- I’ve been told I have hepatitis C. Is it fatal?
- How badly is my liver damaged?
- What is a liver biopsy?
- Will I need a transplant?
- Should I ask to be put on a transplant waiting list?
- How are people placed on a waiting list for a liver transplant?
- How is the severity of my condition determined?
- How long is the waiting time?
- Does it help to get on a list sooner?
- Can a person be on more than one waiting list?
- What might make me unable to receive a liver transplant?
- Where can I find answers to additional questions about liver transplant?
Not necessarily. While Hepatitis C can lead to liver failure, the disease is not an automatic death sentence. Only about 20 percent of patients with Hepatitis C will eventually progress to the point of needing a life-saving transplant. Highly effective therapy to cure hepatitis C is routinely used by our hepatologists to treat eligible patients.
Specific blood tests and a liver biopsy are the best way to tell how much damage has been done to the liver.
A liver biopsy is an outpatient procedure to obtain a small piece of the liver for testing under the microscope. It is the gold standard for determining the extent of your liver disease and your liver’s ability to function. For the procedure, the area is cleansed with a sterile solution. A local anesthetic is used and a small needle is inserted between the ribs into the liver to obtain a sample. Recovery takes about two to three hours, and patients go home the same day with instructions to avoid any heavy lifting for a few days. The risks associated with a liver biopsy are minimal. We safely perform hundreds of liver biopsies each year at Froedtert Hospital.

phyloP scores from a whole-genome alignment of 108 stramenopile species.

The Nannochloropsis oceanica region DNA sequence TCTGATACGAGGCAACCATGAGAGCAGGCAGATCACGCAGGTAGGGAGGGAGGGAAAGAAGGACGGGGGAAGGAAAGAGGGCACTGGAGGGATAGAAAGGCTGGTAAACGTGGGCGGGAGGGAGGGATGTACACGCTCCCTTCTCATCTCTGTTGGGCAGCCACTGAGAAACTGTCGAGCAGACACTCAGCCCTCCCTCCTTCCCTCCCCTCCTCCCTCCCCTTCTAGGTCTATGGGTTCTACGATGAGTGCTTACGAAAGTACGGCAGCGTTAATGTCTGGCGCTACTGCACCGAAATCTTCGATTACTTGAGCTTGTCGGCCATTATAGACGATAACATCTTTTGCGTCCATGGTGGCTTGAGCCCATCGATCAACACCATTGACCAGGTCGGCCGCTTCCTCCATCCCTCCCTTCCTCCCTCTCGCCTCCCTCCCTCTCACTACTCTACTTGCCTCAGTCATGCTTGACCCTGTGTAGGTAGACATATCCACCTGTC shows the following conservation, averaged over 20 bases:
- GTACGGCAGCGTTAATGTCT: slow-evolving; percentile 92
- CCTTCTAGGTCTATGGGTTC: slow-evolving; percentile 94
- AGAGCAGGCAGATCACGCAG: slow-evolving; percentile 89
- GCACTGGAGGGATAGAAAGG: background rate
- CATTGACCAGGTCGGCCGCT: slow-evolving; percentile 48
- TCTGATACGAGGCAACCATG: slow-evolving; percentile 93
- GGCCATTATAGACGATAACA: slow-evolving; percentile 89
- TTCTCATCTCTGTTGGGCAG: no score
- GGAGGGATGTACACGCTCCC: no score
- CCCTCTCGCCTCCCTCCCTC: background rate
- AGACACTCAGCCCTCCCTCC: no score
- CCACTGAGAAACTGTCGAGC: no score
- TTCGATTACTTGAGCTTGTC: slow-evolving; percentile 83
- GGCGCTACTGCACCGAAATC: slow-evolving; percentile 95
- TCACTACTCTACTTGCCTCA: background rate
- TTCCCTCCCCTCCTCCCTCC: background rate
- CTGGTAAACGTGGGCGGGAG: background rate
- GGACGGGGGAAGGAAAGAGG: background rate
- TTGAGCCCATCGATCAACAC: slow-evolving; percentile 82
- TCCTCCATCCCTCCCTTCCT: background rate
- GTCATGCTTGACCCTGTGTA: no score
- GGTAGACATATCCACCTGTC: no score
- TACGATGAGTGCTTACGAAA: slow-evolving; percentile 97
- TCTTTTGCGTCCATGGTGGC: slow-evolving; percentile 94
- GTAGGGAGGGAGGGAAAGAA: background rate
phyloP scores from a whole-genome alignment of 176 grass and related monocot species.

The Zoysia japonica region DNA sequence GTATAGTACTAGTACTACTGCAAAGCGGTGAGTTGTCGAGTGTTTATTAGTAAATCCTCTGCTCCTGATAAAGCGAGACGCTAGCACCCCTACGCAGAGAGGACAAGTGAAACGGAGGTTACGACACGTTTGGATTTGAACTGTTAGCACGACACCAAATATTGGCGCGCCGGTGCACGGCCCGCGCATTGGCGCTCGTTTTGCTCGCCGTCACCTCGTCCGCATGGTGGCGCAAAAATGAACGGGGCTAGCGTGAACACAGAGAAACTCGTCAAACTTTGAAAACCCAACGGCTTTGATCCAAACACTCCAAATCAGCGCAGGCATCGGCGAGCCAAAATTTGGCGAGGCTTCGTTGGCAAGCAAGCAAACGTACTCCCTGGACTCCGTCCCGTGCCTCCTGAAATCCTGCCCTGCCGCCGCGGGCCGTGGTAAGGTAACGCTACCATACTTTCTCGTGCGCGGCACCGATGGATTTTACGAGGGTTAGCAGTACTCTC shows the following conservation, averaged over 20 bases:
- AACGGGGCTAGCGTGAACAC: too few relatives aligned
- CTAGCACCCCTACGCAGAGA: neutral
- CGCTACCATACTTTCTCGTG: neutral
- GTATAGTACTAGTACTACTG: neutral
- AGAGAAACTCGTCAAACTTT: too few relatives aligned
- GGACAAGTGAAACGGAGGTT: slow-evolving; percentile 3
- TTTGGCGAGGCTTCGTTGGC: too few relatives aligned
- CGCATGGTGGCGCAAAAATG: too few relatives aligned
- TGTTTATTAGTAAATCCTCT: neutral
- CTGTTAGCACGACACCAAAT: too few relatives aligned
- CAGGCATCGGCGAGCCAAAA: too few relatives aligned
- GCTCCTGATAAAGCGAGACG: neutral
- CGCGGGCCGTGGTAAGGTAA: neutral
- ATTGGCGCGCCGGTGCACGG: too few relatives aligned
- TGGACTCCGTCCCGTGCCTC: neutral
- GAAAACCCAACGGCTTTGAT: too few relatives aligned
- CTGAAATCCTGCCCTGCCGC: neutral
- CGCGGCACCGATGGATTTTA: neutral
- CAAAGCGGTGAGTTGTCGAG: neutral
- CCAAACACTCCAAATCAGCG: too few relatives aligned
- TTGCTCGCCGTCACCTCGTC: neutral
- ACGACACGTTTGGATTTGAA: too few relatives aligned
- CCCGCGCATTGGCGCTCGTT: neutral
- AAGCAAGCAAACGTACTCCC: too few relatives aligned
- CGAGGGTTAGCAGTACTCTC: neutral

Whether or not you’ll need a transplant can best be determined based on information obtained from a liver biopsy, blood tests, clinical evaluation and a detailed conversation with your hepatologist about your disease and the risks and benefits of a transplant.
Before you ask to be placed on a transplant list, you should understand your condition as completely as possible as well as the pros and cons of receiving a transplant. In some cases, you might be better off without a transplant. That may change in the future if your disease changes, but understanding your disease and all the options open to you, as well as the risks of each option, will help you make an informed decision. It’s our job to monitor you and know when to start thinking of a transplant.
After undergoing a thorough evaluation, eligible patients are placed on a national transplant waiting list based on the severity of their liver disease, ensuring that the sickest patients receive organs first, regardless of how long they’ve been on the list. Patients with acute liver failure, for example, are placed at the top of the list because of their immediate need for a transplant.
A scoring system called the Model for End-Stage Liver Disease (MELD) is used to assess the severity of chronic liver disease and prioritize patients on the waiting list.
Wait list placement is based on the MELD score, ensuring that the sickest patients receive organs first, regardless of how long they’ve been on the list. Patients with acute liver failure, for example, are placed at the top of the list because of their immediate need for a transplant.
No. Being on the list longer does not mean a patient will receive a liver any sooner.
Yes. Some patients will ask to be put on a waiting list in more than one region because the waiting times may be longer in their home region.
Several conditions might make a patient ineligible for a liver transplant. The most common are advanced heart or lung disease that would make the surgery risky, and liver cancer that is beyond the transplant criteria or has spread outside of the liver. Cessation of alcohol, tobacco and recreational drug use and adequate rehabilitation are also mandatory for patients who had history of using these substances.
More information is available through the following resources:
- United Network for Organ Sharing (UNOS)
- Scientific Registry of Transplant Recipients
- Transplant Living
- American Liver Foundation